Rating: 3.25 stars
Buy Link:
Amazon | iBooks | Amazon UK
Length: Novel

 

“Do whatever you want with him, but leave him still able to hack when you’re done.” With these words, Brendan is given carte blanche to deal with the man who invaded his privacy, who hacked into his computer and spied on him in his time of grief and madness. The man he had kidnapped and given over to what remains of his mercy.

I need you do this for me. And for him. Seduce him. Fuck him. Let him get a taste of life again!” How can Connor refuse the words of a lonely ghost, especially when Frankie is asking him to coax into bed is none other than Brendan Shyth, the brilliant pianist whose music brought Connor’s soul out of its darkest moments. And Brendan just so happens to be the man who had Connor kidnapped, stripped naked, and locked in the spare bedroom. So step one, introduction, is accomplished! And step two, get naked, too. Now he just needs to get Brendan to let down his shields enough to trust Connor.

This is the first book in the Gentlemen Hackers series, introducing a world where some members of an ethnic group can change hair color at will, give themselves hysterectomies, grow fingers, use telepathy and telekinesis, and see ghosts. Ghosts, in this world, aren’t insubstantial spirits; rather they’re just a person’s spiritual energy with no flesh to support them, like Frankie. Frankie was Brendan’s boy. For five years, they were everything to one another until an accident took Frankie’s life, leaving him unable to comfort his Daddy. Not only that, for the past three years he’s been all but invisible, unable to touch or be touched, to speak to Brendan or have his very existence validated in any way, shape, or form. It’s enough to drive him mad. But what hurts worst is watching the man he loves slowly kill himself with despair, having given up on everything.

Brendan isn’t actively suicidal, but he’s not exactly making an effort to stay alive. For the past three years, he’s been going through the motions, having shut himself in in house, moving from room to room with no real purpose. He hasn’t touched his piano, and carries Frankie’s vase — one of the last pieces of pottery he made — with him like a security blanket. He’s done the whole “drink your life away”, but that didn’t end up being fun. In a fit of madness, Brendan lost two fingers, which had to be regrown, and now his butler has orders to sedate him by force, if necessary, if he should get manic or self destructive again. And none of this is helped by the worry that he’s going mad as he can still hear Frankie’s voice in his head, and it’s tearing him apart.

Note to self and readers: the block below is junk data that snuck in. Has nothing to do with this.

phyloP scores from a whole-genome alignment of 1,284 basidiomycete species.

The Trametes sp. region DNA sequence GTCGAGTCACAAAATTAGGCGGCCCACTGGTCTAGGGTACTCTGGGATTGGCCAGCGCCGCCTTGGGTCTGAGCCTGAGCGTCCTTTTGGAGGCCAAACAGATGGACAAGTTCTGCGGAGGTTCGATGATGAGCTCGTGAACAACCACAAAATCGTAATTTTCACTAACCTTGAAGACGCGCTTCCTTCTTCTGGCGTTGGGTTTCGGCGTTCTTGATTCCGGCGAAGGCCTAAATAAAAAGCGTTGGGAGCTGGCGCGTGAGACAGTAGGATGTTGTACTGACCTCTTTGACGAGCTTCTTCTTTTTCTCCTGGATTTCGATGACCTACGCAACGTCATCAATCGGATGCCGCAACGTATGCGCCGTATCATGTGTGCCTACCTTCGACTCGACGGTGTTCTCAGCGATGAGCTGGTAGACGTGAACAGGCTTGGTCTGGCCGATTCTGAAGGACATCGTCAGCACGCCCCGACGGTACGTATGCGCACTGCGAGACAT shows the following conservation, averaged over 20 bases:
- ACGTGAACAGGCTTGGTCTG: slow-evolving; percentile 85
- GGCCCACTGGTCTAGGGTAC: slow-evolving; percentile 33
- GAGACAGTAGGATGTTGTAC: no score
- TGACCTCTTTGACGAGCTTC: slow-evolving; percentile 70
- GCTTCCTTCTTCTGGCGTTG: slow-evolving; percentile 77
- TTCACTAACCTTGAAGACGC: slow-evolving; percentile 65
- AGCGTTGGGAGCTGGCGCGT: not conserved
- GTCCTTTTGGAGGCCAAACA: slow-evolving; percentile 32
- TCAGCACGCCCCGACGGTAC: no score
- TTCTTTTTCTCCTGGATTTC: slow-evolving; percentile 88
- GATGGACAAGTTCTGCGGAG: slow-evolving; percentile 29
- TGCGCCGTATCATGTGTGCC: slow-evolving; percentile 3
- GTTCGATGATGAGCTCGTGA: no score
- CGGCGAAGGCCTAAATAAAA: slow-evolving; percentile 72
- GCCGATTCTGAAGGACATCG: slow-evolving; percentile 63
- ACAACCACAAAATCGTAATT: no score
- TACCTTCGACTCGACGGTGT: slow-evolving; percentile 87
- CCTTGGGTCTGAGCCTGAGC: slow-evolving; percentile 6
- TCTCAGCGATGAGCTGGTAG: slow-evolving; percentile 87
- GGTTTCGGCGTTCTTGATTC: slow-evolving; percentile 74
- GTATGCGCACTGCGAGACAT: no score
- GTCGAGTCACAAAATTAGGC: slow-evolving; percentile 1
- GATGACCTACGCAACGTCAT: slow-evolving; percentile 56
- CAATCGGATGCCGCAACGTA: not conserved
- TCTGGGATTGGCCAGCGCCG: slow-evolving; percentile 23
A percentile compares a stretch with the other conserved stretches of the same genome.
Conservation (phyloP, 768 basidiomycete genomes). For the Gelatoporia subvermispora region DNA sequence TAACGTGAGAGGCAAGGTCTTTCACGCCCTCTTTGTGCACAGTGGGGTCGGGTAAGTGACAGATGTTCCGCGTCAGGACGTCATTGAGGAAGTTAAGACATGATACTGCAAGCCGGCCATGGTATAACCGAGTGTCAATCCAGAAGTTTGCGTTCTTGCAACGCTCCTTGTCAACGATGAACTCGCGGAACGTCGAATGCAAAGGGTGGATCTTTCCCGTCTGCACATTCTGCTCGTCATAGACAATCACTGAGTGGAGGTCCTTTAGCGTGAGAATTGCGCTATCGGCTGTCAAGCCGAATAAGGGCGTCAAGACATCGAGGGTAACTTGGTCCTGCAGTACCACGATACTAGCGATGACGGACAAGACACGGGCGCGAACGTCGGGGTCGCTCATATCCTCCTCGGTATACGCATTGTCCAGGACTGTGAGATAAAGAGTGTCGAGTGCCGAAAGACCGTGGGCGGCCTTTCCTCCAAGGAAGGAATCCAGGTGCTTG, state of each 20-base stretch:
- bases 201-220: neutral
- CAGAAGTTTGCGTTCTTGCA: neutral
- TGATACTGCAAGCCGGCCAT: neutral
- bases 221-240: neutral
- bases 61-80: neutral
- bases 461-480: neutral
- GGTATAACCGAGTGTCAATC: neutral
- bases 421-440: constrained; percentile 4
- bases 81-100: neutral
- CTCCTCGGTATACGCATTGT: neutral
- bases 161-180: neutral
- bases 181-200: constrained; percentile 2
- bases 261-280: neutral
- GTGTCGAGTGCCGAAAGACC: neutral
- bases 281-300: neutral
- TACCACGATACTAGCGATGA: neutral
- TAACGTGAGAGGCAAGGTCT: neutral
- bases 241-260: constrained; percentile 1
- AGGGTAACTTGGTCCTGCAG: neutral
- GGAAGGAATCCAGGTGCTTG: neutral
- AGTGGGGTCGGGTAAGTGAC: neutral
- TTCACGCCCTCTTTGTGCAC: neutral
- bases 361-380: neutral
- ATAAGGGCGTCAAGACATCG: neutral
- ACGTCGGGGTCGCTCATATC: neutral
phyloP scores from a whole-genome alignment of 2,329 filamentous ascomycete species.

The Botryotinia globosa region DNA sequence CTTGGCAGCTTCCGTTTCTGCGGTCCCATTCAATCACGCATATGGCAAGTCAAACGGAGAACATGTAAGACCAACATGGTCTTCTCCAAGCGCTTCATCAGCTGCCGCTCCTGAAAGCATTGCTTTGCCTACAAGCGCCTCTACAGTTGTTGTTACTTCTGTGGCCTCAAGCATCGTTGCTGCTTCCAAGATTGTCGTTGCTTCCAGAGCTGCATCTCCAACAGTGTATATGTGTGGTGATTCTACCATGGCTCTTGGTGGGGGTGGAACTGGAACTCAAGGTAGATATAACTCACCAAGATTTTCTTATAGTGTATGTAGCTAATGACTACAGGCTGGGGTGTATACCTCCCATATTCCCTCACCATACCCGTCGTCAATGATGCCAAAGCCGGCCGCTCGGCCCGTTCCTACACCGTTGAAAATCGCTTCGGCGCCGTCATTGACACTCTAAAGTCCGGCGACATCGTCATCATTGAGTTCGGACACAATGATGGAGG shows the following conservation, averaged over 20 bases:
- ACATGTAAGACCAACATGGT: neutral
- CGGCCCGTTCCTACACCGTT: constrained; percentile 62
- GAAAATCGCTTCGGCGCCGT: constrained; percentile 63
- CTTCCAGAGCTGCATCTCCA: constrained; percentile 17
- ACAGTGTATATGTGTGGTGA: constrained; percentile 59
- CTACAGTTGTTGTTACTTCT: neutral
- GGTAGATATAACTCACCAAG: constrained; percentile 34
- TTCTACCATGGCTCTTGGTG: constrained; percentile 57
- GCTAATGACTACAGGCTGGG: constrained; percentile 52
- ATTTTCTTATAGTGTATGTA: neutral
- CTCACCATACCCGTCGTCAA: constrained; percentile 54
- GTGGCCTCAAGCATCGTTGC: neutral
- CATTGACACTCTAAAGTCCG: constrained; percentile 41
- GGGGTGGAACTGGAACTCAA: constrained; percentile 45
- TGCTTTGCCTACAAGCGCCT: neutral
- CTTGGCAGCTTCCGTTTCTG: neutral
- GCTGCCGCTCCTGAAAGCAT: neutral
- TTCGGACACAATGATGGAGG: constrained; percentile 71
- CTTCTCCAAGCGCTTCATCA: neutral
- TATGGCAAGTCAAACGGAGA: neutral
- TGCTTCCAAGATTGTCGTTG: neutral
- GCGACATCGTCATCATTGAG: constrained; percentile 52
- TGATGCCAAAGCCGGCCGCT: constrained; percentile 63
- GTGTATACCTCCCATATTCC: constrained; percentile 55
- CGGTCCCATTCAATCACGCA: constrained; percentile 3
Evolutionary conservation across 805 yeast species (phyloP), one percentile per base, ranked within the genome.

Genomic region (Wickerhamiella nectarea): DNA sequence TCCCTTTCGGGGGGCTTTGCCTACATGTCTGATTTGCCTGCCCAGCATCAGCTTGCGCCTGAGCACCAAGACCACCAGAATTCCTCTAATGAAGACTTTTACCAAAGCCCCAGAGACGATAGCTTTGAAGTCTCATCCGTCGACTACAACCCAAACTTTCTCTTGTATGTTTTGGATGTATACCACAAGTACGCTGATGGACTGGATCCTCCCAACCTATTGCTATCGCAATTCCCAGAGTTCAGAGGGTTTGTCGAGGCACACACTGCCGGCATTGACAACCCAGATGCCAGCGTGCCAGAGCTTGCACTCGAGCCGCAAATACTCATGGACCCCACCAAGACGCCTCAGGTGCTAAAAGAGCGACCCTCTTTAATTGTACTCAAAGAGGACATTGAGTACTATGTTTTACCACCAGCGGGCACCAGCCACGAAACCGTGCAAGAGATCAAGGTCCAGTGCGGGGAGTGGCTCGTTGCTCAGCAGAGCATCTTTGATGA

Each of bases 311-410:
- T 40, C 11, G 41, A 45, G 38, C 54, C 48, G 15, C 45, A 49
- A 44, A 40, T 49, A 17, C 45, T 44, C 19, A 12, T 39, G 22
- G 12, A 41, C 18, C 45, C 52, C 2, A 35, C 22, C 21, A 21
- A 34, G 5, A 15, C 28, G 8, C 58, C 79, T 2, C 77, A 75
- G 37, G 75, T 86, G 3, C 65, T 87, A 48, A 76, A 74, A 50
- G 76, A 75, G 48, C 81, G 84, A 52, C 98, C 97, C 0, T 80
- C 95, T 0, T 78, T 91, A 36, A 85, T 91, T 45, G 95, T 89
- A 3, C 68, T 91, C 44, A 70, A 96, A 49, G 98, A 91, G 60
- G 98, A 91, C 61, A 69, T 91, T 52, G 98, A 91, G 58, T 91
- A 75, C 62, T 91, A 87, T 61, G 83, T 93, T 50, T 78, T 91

Connor hadn’t meant to get in the middle of all this, and he hadn’t meant to cause Brendan any pain. He just wanted to watch the man who saved his life. Much like he watches the lives of all the people whose computers he’s hacked over the years. Having been hurt so badly in the past, Connor now simply watches. It’s as if he’s part of their lives, watching them as they go about their day-to-day affairs, pretending he’s not isolated and lonely in his small apartment. Frankie asking him for help, trusting that he can make things better for Brendan, and fucking his brains out — the man’s a ghost, but he’s solid enough to be felt, and so very good at making Connor feel every last touch — is flattering. No one’s ever noticed Connor enough to think he’d be useful.

Between Connor’s abandonment issues, Brendan’s grief and uncertainty having him go hot and cold and hot again every time he touches Connor, and Frankie’s jealousy and touch-starved, attention-starved three years, this is a very unbalanced triangle. Unfortunately, the book doesn’t really go into any effort to find a harmony between the three of them; instead, it’s just a happy ending with characters who get over their problems and traumas with a little sex (okay, a fair amount of sex) and some bland declarations of love.

The world building was a wave of a hand, a mention here and there, but I didn’t find that it really added any more to the story than a faint coating of frosting. In all the world only two countries have computer capabilities, and only one of them is sophisticated enough to have hackers. And Connor hacks the way I might walk. He hacks a phone, he hacks a bank, he does hacking. For as much of the weight of the story rests on this hacking thing, there’s no real sense of reality to it. It feels more like some magical afterthought.

For all that there were some ideas here and there that caught my attention, the story itself just didn’t deliver. The relationship felt bare bones and thin with easy answers to questions, and precious few questions were ever asked. The world building was lacking, and the characters themselves were brightly colored with little shade or nuance. However, that said, the writing was decent and the pace was fine. All in all, this is a harmless book, but not one I recommend.

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